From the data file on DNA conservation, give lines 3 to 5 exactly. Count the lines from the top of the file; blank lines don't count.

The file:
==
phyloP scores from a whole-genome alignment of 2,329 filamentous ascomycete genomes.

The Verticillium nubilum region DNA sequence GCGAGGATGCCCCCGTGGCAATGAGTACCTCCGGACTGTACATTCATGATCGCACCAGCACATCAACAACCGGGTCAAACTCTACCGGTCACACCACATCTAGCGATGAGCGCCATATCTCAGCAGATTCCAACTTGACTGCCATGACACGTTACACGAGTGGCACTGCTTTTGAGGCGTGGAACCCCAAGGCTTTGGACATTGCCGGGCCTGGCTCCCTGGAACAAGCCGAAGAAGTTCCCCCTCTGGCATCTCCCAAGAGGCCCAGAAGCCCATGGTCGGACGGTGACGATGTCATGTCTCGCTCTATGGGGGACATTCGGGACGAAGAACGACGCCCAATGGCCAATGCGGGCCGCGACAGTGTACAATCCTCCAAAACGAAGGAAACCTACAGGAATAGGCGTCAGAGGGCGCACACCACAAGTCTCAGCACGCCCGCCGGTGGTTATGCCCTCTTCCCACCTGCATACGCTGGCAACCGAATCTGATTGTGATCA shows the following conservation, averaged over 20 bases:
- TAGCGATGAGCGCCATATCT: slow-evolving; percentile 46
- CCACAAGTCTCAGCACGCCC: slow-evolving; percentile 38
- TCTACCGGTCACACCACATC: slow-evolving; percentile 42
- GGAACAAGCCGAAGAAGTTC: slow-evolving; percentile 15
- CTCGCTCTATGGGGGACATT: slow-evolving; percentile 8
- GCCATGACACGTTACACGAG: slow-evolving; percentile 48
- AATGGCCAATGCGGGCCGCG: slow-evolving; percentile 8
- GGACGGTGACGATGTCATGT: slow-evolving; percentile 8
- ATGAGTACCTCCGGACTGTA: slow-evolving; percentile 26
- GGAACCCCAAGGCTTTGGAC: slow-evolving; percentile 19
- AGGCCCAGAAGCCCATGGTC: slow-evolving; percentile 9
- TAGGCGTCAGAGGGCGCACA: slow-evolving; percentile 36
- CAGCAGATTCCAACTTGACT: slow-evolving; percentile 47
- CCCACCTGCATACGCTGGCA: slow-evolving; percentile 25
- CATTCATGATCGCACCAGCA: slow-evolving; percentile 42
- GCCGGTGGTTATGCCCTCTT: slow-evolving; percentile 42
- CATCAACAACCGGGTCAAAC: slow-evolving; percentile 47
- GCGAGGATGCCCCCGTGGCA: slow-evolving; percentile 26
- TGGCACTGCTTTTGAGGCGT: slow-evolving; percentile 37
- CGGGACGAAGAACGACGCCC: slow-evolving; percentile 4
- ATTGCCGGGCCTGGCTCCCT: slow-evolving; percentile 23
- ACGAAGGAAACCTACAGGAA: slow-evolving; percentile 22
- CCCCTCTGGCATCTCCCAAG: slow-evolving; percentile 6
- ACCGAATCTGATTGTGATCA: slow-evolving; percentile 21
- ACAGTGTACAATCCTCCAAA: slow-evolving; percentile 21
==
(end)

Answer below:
- TAGCGATGAGCGCCATATCT: slow-evolving; percentile 46
- CCACAAGTCTCAGCACGCCC: slow-evolving; percentile 38
- TCTACCGGTCACACCACATC: slow-evolving; percentile 42